Dan Poenaru, M.D., Ph.D., is a pediatric surgeon who has worked in East Africa with the medical ministry, BethanyKids, since 2000. He recently completed an MA in International Development with William Carey International University in addition to his other degrees. This article was originally published as 4-part blog series in the William Carey International Development Journal in the Health and Disease Issue, February, 2018.
“I have a dream…” The iconic words, spoken by Martin Luther King, Jr. during the 1963 address at the March on Washington for Jobs and Freedom (King 1963), resonate in the ears of all those who, like me, would like to see true transformational development be born and flourish through the church of Jesus Christ in global communities bound by poverty, sickness, injustice, and apathy. This is the dream which has led me to a more than decade-long health care career in Africa, and the dream which made me join, in 2000, BethanyKids, a small faith-based organization whose motto is “healing children in Africa, transforming lives” (BethanyKids 2013).
Millions of children in Africa don’t get the surgery and rehabilitation they need.
Twenty years after its foundation, BethanyKids has resulted in thousands of operations and equal numbers of therapy sessions on children with disabilities (BethanyKids 2016b), but have we really seen transformational development in the communities where we have worked? My motivation is a desire at all costs to see people and communities not only physically healed or improved, but actually “transformed into [God’s] image with ever-increasing glory” (2 Cor. 3:18). The fulfillment of the dream is, in my view, only granted to those who are both committed and intentional—in God’s words to Jeremiah, “You will seek me and find me when you seek me with all your heart” (Jer. 29:13).
My premise is that a health care ministry to children with disabilities and their families can—and should—be the springboard to holistic, transformational community development in low-resourced settings in Africa. I will develop this thesis in this article by first examining the context in which it is proposed with its social, cultural, and spiritual aspects. I will then define the specific bio-psychosocial and spiritual challenges that need to be met, and propose an elaborate, if hypothetical, plan of action.
I have been intimately involved as clinical director and educational consultant for the past 15 years with BethanyKids—a charitable Christian organization founded in 1998 for the purpose of “transforming the lives of African children with surgical conditions and disabilities through pediatric surgery, rehabilitation, public education, spiritual ministry, and training health professionals” (BethanyKids 2016a). At the core of BethanyKids’ modus operandi is the provision of affordable surgical care to children with surgical disabilities, particularly spina bifida and hydrocephalus, as well as cleft lip and/or palate, burn contractures, hypospadias and other surgical conditions (BethanyKids 2016c) in various African countries, coupled with spiritual ministry to their families. During the early years the surgical team was composed of expatriate surgeons employing African national clinical and chaplaincy staff. A prompt re-orientation towards surgical education and training has resulted in the increasing nationalization of the African team, now comprised of eight pediatric surgeons, only one of whom is still expatriate. An original commitment to the care of children with physical disabilities has been expanded beyond surgical care through the long-term involvement in occupational therapy and education at the Joytown School for the Physically Disabled in Thika, Kenya.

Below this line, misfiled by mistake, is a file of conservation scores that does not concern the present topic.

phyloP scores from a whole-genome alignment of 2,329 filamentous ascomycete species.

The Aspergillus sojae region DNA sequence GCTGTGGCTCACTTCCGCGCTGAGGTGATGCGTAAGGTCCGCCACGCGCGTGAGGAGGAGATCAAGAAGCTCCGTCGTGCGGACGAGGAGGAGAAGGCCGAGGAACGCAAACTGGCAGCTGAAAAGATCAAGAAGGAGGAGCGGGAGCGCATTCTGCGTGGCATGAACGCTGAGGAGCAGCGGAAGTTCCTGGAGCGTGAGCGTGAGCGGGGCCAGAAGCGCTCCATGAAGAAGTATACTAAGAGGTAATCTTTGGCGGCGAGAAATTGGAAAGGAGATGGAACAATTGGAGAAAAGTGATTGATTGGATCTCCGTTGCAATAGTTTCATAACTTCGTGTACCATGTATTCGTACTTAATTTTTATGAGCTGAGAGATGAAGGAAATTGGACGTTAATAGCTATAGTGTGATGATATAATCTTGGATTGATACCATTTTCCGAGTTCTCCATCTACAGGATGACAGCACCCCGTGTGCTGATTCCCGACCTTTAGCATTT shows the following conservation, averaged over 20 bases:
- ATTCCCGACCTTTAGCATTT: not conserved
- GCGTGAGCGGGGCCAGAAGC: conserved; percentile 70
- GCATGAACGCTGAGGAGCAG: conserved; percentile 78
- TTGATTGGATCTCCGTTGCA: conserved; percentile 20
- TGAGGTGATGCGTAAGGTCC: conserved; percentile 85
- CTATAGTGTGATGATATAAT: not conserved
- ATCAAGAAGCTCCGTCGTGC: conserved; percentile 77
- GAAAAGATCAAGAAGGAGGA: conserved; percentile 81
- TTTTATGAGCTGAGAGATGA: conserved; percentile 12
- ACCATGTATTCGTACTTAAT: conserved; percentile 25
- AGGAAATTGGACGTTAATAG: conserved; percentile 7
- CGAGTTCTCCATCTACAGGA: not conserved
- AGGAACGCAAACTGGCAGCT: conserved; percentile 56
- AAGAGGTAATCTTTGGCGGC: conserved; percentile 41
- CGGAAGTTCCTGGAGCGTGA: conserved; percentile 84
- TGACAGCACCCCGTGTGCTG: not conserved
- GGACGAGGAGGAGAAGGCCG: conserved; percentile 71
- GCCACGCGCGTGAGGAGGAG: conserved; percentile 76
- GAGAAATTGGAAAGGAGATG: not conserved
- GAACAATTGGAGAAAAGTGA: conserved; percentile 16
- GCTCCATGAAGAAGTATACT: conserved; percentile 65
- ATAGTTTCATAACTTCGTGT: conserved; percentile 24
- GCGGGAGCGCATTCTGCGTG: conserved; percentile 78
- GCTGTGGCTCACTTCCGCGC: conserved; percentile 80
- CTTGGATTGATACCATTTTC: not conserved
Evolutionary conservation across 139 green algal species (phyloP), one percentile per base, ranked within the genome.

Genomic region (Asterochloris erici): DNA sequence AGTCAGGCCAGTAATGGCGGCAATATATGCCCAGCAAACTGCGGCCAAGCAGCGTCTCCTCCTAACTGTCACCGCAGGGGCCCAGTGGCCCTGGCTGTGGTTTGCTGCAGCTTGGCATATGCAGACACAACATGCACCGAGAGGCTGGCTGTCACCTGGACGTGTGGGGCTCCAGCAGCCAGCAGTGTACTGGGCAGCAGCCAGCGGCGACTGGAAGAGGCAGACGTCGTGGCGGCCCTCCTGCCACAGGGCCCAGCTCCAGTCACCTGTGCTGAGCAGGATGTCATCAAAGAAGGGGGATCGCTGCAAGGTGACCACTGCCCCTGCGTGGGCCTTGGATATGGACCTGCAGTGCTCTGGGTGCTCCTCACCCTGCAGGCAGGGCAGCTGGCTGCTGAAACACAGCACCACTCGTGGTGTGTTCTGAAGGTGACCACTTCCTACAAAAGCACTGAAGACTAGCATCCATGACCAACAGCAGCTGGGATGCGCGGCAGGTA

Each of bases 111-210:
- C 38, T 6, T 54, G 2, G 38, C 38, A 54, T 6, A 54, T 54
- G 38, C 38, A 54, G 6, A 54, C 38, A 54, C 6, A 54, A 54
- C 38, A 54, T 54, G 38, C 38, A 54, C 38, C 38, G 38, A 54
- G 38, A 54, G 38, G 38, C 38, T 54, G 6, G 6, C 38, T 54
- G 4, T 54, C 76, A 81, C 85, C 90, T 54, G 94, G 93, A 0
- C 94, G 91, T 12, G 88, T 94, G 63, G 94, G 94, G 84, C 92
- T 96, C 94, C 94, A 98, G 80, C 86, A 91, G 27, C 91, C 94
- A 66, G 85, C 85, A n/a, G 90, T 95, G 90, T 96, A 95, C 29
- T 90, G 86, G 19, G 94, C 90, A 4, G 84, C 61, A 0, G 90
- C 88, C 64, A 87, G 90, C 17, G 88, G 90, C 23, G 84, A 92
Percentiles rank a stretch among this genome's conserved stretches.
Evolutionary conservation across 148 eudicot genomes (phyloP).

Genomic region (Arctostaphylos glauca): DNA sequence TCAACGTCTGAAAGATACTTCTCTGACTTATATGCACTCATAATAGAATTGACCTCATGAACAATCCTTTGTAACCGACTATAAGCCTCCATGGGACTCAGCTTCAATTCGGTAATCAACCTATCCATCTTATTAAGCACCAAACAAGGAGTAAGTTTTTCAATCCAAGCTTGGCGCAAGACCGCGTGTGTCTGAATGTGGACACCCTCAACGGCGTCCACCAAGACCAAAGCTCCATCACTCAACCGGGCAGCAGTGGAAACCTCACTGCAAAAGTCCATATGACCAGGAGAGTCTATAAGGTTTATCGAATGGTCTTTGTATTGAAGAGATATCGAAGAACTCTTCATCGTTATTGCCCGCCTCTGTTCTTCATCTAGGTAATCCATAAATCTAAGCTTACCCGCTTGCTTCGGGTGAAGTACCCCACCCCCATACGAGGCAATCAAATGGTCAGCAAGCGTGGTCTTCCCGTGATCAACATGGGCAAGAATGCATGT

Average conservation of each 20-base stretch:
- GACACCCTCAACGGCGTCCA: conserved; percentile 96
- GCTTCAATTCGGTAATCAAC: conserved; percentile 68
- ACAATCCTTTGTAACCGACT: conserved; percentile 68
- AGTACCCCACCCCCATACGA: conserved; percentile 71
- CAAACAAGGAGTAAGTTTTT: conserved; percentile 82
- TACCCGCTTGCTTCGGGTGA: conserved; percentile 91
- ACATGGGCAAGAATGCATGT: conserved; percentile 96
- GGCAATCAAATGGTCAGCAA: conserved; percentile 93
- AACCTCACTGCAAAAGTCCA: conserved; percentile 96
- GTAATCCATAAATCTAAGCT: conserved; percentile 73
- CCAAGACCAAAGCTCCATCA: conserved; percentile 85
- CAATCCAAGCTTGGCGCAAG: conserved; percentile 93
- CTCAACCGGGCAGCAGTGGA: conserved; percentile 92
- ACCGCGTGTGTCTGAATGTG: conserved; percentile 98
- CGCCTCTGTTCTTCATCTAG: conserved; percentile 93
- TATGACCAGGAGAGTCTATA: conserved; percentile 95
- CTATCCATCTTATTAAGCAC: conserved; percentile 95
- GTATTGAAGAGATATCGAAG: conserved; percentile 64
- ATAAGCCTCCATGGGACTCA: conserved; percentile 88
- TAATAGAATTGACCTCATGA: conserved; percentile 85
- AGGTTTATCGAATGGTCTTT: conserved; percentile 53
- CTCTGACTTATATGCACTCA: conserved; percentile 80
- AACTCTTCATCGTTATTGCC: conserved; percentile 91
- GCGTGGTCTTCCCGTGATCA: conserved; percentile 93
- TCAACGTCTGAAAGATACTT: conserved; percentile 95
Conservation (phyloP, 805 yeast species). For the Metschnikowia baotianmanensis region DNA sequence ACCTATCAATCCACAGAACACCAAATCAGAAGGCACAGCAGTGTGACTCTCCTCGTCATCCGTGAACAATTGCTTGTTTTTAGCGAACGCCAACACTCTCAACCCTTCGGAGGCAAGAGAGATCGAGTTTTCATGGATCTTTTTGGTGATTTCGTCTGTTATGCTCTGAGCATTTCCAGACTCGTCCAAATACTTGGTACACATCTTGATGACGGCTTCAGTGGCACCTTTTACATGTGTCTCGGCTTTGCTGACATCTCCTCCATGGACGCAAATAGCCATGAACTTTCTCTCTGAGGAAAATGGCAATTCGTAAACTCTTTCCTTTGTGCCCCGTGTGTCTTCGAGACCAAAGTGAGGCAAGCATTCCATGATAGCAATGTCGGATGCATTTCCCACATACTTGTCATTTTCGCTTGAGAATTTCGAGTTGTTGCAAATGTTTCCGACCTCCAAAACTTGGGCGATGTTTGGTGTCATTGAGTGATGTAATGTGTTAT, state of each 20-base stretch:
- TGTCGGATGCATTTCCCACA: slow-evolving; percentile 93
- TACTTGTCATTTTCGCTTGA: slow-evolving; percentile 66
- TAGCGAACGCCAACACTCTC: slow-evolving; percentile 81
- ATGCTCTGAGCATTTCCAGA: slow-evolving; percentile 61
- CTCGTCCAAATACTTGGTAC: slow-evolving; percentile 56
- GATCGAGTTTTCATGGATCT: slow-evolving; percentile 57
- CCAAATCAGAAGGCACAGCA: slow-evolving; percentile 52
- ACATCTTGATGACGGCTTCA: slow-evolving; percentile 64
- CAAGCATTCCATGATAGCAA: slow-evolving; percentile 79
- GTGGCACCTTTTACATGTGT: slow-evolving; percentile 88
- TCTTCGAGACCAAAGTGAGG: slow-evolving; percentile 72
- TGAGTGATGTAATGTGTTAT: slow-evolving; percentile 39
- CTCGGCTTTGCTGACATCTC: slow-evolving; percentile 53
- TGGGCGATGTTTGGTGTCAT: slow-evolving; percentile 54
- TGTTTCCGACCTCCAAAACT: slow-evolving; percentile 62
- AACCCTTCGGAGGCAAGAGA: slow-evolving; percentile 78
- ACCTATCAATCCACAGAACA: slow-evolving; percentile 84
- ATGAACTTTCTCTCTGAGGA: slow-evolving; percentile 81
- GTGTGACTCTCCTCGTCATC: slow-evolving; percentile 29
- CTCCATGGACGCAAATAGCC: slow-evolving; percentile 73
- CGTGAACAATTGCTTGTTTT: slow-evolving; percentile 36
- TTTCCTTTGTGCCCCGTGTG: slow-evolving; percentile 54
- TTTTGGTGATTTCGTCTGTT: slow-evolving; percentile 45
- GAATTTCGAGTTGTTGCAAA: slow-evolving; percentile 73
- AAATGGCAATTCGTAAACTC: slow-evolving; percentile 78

The geographic context of the project therefore includes the African countries where BethanyKids is currently operational: Kenya, Uganda, Madagascar, Ethiopia, and Sierra Leone. In each of these countries there is at least one national pediatric surgeon overseeing the local work. With the notable exception of Kenya, this work is limited to date to providing free or low-cost surgical care to children in need, with the additional help and ministry of a social worker cum chaplain in Ethiopia and Uganda.
The communities targeted in each country include children living with surgical disabilities, their parents or other caregivers, and their families. While the surgical care sites are both urban (in Uganda, Ethiopia, and Sierra Leone) and rural (in Kenya and Madagascar), an organized network of mobile clinics (in Kenya) and informal referral networks (everywhere else) expands the potential impact of the ministry to large areas within these national boundaries.
The Bible puts it in no uncertain terms that “our struggle is not against flesh and blood, but against the rulers, against the authorities, against the powers of this dark world and against the spiritual forces of evil in the heavenly realms” (Eph. 6:12). Yet flesh and blood are real, obvious, overt enemies in health care provision, and the apparent discrepancy can be resolved by conceptualizing such material foes as tangible weapons of the evil spiritual forces engaged in the cosmic battle of Creation. In the words of medical missionary to India Robert Hughes, “this kingdom of disease, death, ignorance, prejudice, fear, malnutrition, and abject poverty [is] most surely a kingdom which ought to be overthrown by the kingdom of our God” (Snodderly 2009, 86). This battle cry constitutes the justification for BethanyKids’ central ministry—health restoration—and the key to its broader transformational impact.